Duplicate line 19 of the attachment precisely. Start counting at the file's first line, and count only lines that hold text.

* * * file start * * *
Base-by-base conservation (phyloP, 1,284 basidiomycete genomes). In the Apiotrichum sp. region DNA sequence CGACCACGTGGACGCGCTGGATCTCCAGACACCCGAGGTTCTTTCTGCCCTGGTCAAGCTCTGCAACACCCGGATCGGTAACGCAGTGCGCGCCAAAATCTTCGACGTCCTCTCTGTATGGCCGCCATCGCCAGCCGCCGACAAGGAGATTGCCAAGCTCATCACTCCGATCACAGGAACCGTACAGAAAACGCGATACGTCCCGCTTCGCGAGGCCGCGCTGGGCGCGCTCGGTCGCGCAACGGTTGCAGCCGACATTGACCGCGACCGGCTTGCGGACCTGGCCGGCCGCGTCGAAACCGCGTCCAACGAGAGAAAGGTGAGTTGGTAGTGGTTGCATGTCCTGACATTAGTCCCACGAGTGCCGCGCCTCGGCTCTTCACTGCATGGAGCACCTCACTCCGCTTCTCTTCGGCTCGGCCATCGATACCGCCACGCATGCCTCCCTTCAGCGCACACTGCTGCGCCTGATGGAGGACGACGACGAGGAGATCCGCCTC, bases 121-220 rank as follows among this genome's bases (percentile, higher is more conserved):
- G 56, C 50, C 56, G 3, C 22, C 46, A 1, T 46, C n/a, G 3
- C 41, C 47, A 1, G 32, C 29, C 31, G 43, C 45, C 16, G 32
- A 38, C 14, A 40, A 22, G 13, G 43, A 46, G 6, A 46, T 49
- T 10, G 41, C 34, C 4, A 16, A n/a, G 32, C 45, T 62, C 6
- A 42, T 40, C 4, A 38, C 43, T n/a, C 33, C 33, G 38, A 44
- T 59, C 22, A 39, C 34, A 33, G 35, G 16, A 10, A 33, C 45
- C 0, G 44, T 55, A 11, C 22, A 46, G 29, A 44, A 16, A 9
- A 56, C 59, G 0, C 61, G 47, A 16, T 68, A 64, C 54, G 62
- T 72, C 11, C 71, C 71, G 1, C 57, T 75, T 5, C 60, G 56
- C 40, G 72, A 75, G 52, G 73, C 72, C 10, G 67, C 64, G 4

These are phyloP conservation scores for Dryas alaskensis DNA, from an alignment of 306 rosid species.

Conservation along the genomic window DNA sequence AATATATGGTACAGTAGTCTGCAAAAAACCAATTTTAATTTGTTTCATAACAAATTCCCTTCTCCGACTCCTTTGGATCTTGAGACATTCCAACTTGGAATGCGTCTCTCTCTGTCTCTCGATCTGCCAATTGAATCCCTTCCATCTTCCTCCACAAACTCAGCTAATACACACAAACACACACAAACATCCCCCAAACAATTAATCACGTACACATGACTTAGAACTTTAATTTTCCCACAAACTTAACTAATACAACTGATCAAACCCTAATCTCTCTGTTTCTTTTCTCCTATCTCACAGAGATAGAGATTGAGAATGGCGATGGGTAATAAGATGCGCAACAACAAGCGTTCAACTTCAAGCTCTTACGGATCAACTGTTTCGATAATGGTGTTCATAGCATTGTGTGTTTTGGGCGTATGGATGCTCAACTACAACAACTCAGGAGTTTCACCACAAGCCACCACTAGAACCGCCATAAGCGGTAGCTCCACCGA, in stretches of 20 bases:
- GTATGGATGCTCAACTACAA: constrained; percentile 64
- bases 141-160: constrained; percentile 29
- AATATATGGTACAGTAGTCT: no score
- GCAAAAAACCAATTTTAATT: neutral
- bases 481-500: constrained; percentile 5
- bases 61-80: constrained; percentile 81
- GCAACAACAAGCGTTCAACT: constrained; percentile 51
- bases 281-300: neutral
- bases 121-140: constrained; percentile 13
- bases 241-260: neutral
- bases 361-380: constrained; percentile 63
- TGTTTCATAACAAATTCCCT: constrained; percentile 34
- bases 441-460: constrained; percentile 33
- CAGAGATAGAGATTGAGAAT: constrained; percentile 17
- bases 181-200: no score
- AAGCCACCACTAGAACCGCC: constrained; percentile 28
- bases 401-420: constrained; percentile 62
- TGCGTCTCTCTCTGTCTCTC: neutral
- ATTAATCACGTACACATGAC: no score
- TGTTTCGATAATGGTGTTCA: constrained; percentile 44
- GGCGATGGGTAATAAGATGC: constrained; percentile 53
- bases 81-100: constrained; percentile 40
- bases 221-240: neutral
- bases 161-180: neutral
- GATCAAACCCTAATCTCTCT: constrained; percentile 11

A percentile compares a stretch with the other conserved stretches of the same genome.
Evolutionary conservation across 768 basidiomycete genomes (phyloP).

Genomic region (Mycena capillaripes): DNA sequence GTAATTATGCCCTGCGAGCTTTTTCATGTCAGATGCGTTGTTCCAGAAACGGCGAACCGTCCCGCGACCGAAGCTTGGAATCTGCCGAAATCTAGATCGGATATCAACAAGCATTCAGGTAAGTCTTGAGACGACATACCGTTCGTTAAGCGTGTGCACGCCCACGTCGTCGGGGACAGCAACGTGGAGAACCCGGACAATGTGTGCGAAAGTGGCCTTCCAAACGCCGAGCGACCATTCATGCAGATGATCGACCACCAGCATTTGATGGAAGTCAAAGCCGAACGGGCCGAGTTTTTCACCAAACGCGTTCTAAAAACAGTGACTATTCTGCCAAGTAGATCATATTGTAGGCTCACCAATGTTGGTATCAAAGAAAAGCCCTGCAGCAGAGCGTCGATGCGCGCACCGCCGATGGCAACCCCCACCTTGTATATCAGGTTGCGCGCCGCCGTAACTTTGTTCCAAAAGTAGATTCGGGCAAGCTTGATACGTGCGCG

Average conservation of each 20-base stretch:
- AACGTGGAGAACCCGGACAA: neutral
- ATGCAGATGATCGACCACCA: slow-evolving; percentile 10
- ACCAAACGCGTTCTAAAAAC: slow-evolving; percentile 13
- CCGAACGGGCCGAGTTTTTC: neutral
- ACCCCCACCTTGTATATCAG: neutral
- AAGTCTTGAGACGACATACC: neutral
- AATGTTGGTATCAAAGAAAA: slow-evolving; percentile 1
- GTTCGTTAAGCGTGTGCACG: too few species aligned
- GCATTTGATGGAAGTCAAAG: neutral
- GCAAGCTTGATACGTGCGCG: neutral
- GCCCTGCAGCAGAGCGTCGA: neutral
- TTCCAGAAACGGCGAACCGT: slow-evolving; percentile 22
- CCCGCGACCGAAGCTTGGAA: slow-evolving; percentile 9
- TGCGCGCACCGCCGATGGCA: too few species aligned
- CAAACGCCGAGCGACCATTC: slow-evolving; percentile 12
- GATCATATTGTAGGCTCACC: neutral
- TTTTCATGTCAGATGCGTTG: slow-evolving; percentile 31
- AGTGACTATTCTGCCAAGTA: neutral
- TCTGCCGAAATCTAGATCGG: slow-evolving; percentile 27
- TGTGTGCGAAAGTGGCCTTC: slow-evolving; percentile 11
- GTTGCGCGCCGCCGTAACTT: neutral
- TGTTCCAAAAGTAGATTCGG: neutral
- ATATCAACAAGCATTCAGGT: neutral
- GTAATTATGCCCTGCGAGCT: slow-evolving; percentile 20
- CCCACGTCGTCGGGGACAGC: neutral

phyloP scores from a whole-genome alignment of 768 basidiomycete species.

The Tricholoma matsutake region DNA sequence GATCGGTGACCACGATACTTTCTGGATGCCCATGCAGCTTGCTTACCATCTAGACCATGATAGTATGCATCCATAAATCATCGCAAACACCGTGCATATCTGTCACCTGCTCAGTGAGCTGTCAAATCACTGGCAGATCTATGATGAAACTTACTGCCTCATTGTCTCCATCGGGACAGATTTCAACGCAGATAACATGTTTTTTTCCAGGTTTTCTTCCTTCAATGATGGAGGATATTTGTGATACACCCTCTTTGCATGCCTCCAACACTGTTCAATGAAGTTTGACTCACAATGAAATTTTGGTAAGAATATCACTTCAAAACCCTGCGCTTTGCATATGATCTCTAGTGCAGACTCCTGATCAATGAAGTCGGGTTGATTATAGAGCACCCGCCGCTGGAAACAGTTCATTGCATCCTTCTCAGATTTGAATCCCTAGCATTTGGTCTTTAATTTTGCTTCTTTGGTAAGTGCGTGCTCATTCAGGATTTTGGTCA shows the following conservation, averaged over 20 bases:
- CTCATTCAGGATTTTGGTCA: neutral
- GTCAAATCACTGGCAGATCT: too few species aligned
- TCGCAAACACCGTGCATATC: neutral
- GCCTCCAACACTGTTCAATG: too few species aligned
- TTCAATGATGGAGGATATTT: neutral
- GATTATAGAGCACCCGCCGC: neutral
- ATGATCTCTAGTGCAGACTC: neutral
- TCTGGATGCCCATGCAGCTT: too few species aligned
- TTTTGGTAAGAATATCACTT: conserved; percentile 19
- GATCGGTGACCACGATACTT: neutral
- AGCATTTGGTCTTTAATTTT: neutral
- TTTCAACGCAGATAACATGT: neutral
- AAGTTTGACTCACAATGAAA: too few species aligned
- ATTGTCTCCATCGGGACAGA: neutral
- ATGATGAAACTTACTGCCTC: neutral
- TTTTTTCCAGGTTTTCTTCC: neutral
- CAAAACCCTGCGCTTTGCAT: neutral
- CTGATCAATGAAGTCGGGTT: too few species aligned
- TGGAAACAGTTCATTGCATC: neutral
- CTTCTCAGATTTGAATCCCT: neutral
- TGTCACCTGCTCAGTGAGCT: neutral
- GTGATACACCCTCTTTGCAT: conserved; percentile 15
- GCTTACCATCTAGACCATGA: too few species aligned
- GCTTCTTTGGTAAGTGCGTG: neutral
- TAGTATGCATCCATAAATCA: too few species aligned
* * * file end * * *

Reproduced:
- bases 61-80: constrained; percentile 81